Researchers have uncovered the oldest known evidence of photosynthesis in ancient microfossils dating back 1.75 billion years. The findings provide remarkable new insights into how one of life’s most important biological processes first evolved on Earth.
Ancient Structures Reveal Origins of Oxygen-Producing Photosynthesis
The microfossils were discovered in Western Australia and contain well-preserved structures that are clear evidence of oxygen-producing photosynthesis during the Paleoproterozoic Era, according to a study published January 4th in the journal Nature.
Photosynthesis is the process plants and some bacteria use to convert sunlight into energy and oxygen. Scientists think oxygenic photosynthesis first evolved in ancient cyanobacteria, but when this happened has been unclear.
The newly analyzed fossils contain elongated sack-like features called thylakoids that are found today in cyanobacteria to house the photosynthetic machinery that converts CO2 into oxygen and biomass. Finding these thylakoids in such ancient fossils strongly suggests oxygenic photosynthesis had already evolved by that time.
“These fossils represent the oldest unambiguous evidence for the precise morphological structures that perform oxygenic photosynthesis,” said lead researcher Dr. Bill Schopf of the University of California, Los Angeles.
Discovery Provides New Clues to Origins of Life’s Breath
The findings help rewrite our understanding of when photosynthesis first started pumping oxygen into Earth’s atmosphere – a pivotal moment in evolutionary history that paved the way for more complex life.
“This narrows down the time window for the origin of oxygenic photosynthesis on Earth,” said Schopf. Earlier controversial evidence had suggested it emerged as early as 3 billion years ago.
The fossils also contain tell-tale chemical biomarkers of photosynthesis. By revealing structures capable of doing oxygenic photosynthesis were already present 1.75 billion years ago, the discovery suggests this critical biological function evolved much earlier than thought during the early stages of life on Earth.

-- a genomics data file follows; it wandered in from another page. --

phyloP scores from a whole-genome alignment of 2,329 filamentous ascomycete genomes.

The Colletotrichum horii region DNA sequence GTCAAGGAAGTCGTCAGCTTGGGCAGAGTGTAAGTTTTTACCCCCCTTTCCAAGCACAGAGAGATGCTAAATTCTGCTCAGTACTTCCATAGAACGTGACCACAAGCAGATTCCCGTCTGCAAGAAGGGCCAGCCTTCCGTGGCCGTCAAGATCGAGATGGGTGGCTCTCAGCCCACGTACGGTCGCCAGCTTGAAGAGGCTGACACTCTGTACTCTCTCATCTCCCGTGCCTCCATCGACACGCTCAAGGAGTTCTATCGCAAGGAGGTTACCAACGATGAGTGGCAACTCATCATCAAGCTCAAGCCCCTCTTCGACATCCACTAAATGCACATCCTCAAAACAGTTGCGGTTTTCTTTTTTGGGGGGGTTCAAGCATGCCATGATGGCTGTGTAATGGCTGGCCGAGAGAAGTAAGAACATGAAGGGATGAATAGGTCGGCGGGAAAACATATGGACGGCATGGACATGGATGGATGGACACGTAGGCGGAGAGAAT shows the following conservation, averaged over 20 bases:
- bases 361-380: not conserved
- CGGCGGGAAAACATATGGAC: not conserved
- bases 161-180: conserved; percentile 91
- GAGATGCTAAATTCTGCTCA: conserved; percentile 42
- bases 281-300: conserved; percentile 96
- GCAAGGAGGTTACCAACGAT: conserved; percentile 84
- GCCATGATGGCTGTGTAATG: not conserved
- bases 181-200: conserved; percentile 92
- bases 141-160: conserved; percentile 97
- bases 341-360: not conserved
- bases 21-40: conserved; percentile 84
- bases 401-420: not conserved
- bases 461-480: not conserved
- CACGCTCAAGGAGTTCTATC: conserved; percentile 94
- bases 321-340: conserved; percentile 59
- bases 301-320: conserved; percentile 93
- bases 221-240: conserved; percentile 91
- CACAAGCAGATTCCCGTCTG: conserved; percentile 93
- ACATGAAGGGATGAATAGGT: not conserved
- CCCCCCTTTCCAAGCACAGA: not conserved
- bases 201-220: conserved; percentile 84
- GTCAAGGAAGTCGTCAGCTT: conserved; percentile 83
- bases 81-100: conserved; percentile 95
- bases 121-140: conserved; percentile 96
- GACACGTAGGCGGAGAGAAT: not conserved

“The ability to produce oxygen via photosynthesis was a seminal event in Earth’s history,” said geobiologist David Flannery. “Once oxygen was plentiful in the atmosphere and ocean, the stage was set for complex cellular life like algae and, eventually, for organisms like us.”
|Age of fossils
|1.75 billion years old
Controversy Over Earliest Traces of Photosynthesis Settled
The new findings help settle a longstanding debate over controversial 3.5 billion-year-old rock formations, also found in Western Australia, that some scientists argued represent the oldest signs of microbial life on Earth.
Schopf was first author on a 1993 paper that made that claim. But the discovery was later hotly contested, as some experts argued the rock features are non-biological mineral artifacts and do not indicate ancient life at all.
The new microfossils described in Schopf’s latest study put that controversy firmly to rest. They contain definitive biological structures and organic matter consistent with cyanobacteria that conduct oxygenic photosynthesis.
“An extraordinary claim requires extraordinary evidence,” said Harvard paleobiologist Andrew Knoll, who was not involved with the study. “This discovery ends the debate decisively. We can now say with confidence when this transformative metabolism arose on Earth.”
Revolutionary Findings Redefine Our Planet’s Early Chapters
The fossils reshape our narrative of when Earth transitioned from containing only single-celled lifeforms to more complex multicellular organisms.
“These microbes totally revolutionized the planet,” said evolutionary biologist Betul Kaçar at the University of Arizona, who wrote an analysis for Nature on the discovery’s broad impacts across multiple fields. “They filled the atmosphere with oxygen and basically enabled the evolution of all complex life that followed, including humans.”
With more oxygen available from photosynthesis, eukaryotes – cells with nuclei that make up plants, fungi and animals – first emerged around 1.25 billion years ago and diversified over time.
The researchers also found nitrogen isotopes within pigments left behind in the fossils, indicating the cyanobacteria had capabilities beyond just oxygenic photosynthesis. They likely also had nitrogen-fixing metabolism to convert nitrogen gas into useful cellular compounds.
“The capabilities of these primeval organisms were more sophisticated than had been anticipated,” said biogeochemist Woodward Fischer at the California Institute of Technology. “They were exerting remarkable influence over Earth’s early biosphere and environments much earlier than realized.”
Ancient Microbes Set Stage for Life as We Know It
Further research can help clarify how and why oxygenic photosynthesis ultimately emerged. But the fossils make clear this innovation was made very early by ancient bacteria – and the rest was evolutionary history.
“Photosynthesis was a prerequisite for virtually all higher life on Earth,” said evolutionary biologist Sir Julien Lorance from Oxford University. “It led to a cascade of radical changes – primeval microbes filling the air with oxygen, the expansion of algae in the oceans, then the movement of life onto land.”
While the descendants of these ancient cyanobacteria still conduct key parts of photosynthesis today across various ecosystems, the new findings redefine just how far back in time the story goes – shedding light on life’s first tiny steps out of the darkness through harnessing light from a young Sun.
“It is truly wondrous to uncover direct glimpses into that formative period in our planet’s very distant past,” said Schopf. “Photosynthesis utterly transformed Earth’s fate. And remarkably ancient bacteria had already evolved specialized structures to set that miraculous chain of events in motion long, long ago.”
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